I've never been the biggest Kim Stanley Robinson fan, and having read the Arthur C Clarke nominated 'Galileo's Dream' I couldn't see that changing any time soon, but...
I've been a fan of Pilar Alessandra's 'On The Page' screenwriting podcast for a couple of years, she has great guests, gets right to the heart of whatever the subject is and the stuff that gets surfaced is always really insightful and really useful but best of all she makes it really fun.
Leoni is a troubled teenager from a wealthy family. Following yet another argument with her parents Leoni hides out in her room to get high but accidentally overdoses, tipping her into an extraordinary out-of-body experience...
Le Guin's writing has long been amongst the best that the fantasy genre has to offer and her love of the craft of writing, of words and and the interplay between words is obvious to anyone who has read her work, so I picked up this short tutorial work with great interest.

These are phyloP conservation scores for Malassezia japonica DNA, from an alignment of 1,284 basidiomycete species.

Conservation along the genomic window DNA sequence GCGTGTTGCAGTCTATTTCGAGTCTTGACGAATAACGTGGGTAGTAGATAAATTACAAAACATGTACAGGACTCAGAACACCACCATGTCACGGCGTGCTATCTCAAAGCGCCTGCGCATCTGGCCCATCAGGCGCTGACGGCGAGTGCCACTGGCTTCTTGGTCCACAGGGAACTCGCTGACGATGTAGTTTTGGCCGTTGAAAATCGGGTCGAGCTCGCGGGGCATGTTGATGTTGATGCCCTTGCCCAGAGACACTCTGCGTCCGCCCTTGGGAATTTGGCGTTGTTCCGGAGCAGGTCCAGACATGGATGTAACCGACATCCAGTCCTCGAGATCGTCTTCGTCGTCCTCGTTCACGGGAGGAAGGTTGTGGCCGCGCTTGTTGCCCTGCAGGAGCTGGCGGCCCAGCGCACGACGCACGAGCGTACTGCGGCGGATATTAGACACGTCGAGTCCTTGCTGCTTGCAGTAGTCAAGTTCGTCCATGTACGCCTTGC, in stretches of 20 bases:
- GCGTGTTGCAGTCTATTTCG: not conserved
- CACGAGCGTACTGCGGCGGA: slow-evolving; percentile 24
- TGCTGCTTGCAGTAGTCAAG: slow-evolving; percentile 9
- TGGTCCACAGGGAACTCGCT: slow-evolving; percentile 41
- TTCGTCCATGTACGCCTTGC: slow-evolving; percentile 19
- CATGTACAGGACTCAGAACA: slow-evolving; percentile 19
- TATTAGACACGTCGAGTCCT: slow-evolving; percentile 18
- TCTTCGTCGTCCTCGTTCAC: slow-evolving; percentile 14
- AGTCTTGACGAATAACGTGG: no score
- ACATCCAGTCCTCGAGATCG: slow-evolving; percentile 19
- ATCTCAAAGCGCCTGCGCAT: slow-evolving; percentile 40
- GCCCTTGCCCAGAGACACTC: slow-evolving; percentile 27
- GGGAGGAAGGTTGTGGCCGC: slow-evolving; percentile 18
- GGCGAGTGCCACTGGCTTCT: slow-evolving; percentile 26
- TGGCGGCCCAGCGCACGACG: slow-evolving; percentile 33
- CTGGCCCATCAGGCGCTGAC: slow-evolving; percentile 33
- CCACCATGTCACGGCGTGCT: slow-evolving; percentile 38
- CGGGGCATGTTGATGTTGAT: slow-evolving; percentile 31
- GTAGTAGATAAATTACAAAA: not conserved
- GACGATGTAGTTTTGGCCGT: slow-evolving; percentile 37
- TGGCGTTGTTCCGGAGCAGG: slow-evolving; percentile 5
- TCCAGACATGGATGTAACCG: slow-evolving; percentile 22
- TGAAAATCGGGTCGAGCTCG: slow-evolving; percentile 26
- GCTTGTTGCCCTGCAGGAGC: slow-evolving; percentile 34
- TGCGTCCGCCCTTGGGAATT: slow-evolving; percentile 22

There's been a clutch of historical/genre mash-ups hitting the shelves recently, the first of which was probably Seth Grahame-Smith's Pride and Prejudice and Zombies, and while I can see the appeal I've not read any of them...
The final book to be reviewed from the shortlist for the Arthur C Clarke Award for Science Fiction Literature is a satirical, often dark and laugh-out-loud funny tale that harks back to science fiction's golden age while simultaneously taking a good natured dig at it.
After the tour de force that was The City & The City it's fair to say that expectations for Kraken are high, and while it does squarely meet those expectations, it is a very different animal indeed.
In the far future, in a desperate attempt to avoid the catastrophic effects of global warming, people from the west started to move en mass to the frozen north, to places like Northern Siberia and Northern Alaska.
China Mieville Wins The 2010 Arthur C Clarke Award For Science Fiction Literature for the third time.
And so we come to the next of the books shortlisted for the Arthur C Clarke Award For Science Fiction Literature, Galileo's Dream by Kim Stanley Robinson, a weighty tome indeed and probably the only 'literary' work on the list.